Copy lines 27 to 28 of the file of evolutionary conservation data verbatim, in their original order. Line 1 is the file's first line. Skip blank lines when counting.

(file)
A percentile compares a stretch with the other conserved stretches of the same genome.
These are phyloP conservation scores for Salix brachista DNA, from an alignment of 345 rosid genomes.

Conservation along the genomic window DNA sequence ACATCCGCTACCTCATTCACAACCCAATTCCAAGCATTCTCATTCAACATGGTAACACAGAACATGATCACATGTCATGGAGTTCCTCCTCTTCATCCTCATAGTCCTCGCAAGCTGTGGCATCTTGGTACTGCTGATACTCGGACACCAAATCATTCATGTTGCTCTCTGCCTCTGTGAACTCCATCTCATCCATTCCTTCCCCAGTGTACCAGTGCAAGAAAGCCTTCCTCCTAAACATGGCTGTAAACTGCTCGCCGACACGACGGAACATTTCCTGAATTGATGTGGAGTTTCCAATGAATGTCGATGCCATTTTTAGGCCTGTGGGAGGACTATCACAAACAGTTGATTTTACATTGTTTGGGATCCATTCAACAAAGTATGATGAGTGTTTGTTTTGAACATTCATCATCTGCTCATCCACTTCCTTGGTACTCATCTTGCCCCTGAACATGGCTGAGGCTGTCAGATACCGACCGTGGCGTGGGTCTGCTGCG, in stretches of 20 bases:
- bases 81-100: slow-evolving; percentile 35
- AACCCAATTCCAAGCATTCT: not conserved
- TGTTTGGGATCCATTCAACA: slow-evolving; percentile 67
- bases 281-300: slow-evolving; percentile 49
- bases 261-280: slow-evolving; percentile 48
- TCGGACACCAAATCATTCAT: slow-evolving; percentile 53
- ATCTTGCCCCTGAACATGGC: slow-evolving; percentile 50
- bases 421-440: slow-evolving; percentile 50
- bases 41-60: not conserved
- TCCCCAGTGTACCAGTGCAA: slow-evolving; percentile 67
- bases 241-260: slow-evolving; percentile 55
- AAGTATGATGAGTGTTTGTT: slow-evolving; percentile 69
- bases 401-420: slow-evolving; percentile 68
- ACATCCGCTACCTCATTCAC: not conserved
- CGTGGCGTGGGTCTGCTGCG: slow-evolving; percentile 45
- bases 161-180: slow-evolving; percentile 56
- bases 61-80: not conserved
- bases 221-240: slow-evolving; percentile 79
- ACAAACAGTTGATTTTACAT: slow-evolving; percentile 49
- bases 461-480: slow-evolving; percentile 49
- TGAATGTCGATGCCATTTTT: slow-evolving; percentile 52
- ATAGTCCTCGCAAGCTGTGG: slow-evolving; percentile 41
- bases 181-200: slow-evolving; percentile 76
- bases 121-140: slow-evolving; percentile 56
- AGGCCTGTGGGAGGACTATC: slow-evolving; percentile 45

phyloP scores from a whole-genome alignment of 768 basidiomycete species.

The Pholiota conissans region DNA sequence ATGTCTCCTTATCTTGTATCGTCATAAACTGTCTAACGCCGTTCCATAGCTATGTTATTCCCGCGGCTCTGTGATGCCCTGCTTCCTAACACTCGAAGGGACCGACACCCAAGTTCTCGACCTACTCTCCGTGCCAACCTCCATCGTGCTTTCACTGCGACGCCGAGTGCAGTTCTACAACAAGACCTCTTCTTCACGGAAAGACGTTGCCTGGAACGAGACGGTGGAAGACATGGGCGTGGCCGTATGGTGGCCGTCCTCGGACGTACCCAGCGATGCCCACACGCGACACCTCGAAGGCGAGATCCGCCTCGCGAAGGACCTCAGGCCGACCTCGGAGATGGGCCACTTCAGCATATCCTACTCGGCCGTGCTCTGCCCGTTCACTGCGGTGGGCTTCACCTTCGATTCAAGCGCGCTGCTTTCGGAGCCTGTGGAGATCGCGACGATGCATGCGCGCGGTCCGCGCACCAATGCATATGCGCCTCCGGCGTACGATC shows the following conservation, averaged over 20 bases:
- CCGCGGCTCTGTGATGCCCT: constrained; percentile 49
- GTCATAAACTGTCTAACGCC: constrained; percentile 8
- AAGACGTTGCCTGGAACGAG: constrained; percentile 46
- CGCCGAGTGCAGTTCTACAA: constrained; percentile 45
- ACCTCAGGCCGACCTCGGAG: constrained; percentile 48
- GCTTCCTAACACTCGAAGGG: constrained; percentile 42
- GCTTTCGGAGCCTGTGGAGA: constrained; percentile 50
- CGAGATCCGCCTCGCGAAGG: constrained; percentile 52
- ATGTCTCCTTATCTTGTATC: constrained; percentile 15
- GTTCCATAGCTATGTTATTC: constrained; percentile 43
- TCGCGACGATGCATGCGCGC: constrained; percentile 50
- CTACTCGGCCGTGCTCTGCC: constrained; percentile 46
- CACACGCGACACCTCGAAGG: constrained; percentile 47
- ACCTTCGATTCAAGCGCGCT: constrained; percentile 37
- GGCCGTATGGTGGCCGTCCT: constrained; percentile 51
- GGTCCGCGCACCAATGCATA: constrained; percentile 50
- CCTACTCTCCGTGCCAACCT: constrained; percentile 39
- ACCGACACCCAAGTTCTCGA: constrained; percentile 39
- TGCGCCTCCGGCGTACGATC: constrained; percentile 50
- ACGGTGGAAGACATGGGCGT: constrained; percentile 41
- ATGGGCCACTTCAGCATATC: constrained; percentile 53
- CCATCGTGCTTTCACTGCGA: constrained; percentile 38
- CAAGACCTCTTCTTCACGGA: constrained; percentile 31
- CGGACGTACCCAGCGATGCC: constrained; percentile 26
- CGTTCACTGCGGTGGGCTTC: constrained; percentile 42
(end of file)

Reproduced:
- bases 121-140: slow-evolving; percentile 56
- AGGCCTGTGGGAGGACTATC: slow-evolving; percentile 45